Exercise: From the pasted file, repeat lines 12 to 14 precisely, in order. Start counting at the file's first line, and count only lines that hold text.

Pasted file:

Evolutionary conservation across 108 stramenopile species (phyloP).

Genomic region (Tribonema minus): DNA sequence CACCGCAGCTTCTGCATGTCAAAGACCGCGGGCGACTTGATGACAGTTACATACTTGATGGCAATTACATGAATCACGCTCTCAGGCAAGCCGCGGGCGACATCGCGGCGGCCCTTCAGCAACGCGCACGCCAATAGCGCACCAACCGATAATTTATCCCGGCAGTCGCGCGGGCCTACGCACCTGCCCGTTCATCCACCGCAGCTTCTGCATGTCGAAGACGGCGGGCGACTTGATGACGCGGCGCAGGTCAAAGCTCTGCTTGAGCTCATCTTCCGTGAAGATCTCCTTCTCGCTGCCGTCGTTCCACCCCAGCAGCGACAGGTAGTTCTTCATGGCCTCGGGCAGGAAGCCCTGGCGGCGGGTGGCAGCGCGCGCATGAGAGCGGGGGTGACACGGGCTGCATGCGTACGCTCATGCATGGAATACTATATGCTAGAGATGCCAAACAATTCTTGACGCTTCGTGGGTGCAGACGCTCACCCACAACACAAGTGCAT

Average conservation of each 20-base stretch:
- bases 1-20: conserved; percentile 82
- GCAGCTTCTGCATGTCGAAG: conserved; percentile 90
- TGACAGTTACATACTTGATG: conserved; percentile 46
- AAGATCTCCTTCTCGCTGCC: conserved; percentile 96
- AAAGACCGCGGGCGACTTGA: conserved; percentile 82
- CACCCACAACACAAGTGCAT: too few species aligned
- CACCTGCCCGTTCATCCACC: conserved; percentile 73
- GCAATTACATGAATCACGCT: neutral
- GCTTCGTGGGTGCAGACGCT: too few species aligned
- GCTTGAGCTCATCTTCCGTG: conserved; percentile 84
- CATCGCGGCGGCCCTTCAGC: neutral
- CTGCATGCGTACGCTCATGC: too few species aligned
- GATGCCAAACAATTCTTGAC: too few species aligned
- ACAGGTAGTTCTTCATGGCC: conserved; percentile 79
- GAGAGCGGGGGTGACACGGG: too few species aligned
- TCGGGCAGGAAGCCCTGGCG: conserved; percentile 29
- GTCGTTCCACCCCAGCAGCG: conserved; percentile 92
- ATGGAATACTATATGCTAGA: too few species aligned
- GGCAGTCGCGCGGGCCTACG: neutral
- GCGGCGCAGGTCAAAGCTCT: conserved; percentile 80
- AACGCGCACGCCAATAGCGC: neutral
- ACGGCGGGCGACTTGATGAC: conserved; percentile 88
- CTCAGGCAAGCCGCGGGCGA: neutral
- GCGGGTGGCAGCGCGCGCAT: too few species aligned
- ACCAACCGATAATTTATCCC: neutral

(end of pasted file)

- GCTTCGTGGGTGCAGACGCT: too few species aligned
- GCTTGAGCTCATCTTCCGTG: conserved; percentile 84
- CATCGCGGCGGCCCTTCAGC: neutral